Centre Genuine TEFL

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This is how our TEFL graduates feel they have gained from their course, and how they plan to put into action what they learned:

R. S. - U.S.A. said:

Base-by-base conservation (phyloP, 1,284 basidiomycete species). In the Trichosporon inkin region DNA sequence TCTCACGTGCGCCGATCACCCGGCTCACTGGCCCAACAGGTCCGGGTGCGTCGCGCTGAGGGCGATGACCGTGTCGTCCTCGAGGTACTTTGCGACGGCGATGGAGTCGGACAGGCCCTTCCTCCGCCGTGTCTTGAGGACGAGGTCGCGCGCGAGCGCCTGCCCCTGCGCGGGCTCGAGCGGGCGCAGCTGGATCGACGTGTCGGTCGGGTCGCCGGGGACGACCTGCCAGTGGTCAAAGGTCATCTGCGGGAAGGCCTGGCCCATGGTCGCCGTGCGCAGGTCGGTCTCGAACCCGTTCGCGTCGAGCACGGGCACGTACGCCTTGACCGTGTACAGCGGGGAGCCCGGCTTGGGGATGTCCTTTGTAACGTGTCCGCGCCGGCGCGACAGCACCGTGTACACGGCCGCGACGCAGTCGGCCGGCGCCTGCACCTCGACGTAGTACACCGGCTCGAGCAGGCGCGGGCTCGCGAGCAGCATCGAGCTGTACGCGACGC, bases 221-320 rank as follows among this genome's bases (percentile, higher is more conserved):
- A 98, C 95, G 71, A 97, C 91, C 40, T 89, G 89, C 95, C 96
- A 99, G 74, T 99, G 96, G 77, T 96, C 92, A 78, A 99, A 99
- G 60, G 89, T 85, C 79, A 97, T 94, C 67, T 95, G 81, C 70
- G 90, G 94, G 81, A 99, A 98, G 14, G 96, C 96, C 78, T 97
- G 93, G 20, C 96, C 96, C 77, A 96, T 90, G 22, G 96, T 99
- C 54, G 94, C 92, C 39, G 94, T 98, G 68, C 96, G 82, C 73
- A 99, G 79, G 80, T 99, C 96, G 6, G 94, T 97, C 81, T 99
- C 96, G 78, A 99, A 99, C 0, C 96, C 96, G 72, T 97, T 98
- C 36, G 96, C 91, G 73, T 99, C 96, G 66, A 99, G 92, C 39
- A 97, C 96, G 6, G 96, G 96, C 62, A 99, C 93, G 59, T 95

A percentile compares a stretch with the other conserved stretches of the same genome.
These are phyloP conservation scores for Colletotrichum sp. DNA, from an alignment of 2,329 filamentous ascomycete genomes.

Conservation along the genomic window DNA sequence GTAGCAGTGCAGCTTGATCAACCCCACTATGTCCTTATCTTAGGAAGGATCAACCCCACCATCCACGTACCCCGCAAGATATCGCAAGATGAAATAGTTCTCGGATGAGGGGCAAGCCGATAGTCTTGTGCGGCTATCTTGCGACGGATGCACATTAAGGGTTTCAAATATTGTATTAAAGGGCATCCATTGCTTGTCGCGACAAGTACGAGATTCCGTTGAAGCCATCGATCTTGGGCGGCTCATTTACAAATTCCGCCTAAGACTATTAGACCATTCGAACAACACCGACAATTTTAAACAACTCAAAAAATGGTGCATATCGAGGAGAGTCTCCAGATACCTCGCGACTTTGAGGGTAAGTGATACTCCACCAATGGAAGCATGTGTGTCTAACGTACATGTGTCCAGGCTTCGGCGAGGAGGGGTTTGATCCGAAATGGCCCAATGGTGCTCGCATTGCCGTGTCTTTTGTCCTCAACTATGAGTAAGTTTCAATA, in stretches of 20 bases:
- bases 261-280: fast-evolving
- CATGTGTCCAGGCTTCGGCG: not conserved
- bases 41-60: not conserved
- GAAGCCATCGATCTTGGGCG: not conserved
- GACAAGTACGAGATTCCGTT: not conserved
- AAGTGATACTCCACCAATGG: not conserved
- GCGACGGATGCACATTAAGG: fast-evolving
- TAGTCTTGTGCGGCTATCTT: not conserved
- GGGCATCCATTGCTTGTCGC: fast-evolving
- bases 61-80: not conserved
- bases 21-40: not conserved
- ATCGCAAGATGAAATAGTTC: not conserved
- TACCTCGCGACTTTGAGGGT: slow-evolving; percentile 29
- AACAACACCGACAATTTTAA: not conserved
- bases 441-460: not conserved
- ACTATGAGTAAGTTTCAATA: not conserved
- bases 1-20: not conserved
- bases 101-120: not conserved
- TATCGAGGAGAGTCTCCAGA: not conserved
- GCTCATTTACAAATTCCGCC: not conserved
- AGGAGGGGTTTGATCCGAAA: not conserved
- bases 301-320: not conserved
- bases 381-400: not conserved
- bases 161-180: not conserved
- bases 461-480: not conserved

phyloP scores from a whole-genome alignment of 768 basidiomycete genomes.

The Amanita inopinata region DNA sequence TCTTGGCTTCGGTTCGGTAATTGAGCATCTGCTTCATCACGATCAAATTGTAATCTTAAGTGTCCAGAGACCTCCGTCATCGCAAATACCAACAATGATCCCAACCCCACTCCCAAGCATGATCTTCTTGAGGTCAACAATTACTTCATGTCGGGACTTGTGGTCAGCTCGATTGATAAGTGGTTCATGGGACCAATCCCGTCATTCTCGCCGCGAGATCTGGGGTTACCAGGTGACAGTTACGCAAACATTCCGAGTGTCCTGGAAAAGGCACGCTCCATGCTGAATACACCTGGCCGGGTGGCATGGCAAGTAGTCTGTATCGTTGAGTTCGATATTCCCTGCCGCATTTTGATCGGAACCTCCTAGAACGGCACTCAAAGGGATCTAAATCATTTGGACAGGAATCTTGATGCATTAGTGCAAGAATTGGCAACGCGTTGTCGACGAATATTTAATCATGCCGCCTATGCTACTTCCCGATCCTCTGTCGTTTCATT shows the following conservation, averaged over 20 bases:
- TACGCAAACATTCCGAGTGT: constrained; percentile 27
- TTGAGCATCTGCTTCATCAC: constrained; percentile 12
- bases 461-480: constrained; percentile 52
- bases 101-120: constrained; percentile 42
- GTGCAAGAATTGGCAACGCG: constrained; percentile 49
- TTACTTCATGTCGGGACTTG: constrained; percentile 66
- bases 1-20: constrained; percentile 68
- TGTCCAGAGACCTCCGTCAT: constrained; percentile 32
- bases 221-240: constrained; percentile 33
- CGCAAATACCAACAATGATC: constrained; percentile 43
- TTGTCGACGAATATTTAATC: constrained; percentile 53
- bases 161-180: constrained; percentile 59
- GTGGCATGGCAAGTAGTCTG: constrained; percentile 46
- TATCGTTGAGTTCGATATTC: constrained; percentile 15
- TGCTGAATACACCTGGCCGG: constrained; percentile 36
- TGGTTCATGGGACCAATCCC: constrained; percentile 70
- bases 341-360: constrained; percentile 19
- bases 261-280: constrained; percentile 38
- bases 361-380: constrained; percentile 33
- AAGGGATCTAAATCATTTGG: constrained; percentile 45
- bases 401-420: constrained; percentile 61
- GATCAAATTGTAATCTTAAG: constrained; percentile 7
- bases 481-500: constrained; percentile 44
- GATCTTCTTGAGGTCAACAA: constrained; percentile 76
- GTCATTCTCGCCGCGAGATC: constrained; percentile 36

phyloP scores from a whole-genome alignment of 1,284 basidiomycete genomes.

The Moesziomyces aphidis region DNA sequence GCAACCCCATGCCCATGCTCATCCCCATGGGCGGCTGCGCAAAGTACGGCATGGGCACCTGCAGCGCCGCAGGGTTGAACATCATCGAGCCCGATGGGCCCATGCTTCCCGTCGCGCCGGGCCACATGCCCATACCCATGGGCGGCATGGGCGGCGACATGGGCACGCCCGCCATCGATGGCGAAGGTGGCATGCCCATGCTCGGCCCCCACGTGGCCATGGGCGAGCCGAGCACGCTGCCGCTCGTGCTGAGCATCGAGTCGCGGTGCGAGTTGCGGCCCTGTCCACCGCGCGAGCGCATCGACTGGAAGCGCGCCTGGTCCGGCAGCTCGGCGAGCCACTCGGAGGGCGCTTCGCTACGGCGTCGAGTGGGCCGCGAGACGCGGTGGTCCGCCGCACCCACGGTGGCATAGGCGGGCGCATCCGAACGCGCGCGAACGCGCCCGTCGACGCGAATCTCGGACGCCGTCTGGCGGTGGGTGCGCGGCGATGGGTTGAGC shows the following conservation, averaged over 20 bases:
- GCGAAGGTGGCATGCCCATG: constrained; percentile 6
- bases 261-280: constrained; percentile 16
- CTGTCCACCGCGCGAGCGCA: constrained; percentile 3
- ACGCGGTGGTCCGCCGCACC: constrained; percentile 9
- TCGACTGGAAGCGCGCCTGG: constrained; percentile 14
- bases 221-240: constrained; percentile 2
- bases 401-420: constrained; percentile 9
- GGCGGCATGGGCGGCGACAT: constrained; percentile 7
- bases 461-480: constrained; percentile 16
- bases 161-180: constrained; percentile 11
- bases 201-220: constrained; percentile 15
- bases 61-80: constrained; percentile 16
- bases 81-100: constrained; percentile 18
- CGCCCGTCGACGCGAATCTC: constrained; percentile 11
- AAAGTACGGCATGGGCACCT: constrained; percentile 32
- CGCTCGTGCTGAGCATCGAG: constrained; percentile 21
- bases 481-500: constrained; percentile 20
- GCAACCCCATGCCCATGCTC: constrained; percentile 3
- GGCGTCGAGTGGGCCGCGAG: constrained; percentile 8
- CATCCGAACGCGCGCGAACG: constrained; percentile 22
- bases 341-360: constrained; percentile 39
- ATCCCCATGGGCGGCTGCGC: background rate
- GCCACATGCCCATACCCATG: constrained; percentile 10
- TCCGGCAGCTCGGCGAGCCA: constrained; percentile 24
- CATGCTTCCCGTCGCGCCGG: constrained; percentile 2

Songs in the ClassroomOn my first day as an english teacher in france, my students asked me what I had done during college. When I told them that I had sung in a gospel choir for three years, I opened the door to a fun and creative activity for all of my classes. While it is commonly found in preschool and elementary classes, I believe singing in the classroom works well with any age or level. Music is a language that is universally understood. It's also usually something that everyone is interested in. At the very least, they have an opinion on certain genres. When I sang for my high school students the first time, they jumped to their feet and clapped even though they didn't understand a lot of the words. It really excited them. They started bringing me song lyrics and asking if we could sing them. It actually became a pretty comprehensive lesson format. I would bring in a simple song (gospel, along with many other genres) with copies of the lyrics, we would go over the meaning of the words, and I would teach them the tune. In doing so, we hit the major language points. They had to read and understand the lyrics, plus they had to listen and then say the words back to me. It was also a great way to introduce discussions on American music, history, and culture. With gospel, we talked about black history and the role that gospel music played in the civil rights era. I also related my own personal experiences from singing in the choir, in particular, the vehement racism that still exists in parts of the deep South. We also discussed the impact of rock n' roll and folk music on American society and the messages those songs send. Bob Dylan, Johnny Cash, and The Doors were very popular. This became a great way to compare American music with their own music scene, with french artists like Calogero, Diam, and Christophe Mae. We even hit some of the classic artists like Edith Piaf and Jacques Brel. I would require them to explain the song to me in english just like I did with the english language songs. Obviously, choose your songs wisely. Match songs with classes once you get to know them. With my beginners, I stuck with simple and repetitive songs. It reinforces the language and builds their confidence. As the language competence level increases, the songs can get more complicated. It was an interesting progress marker since I was able to show them what kind of songs they started with and what they ended with. I also never forced anyone to sing if they didn't want to. That never ends well. Some people's fear of public speaking definitely extends to singing with their peers. They did have to participate in everything else. From these personal experiences, I believe that songs should be a vital part of an english language curriculum. They provide a total package experience of language, history, and culture. It's something different from the normal routine that students enjoy and want to get involved in. Songs combine the important aspects of language into a fun activity that makes students challenge themselves to learn on their own.

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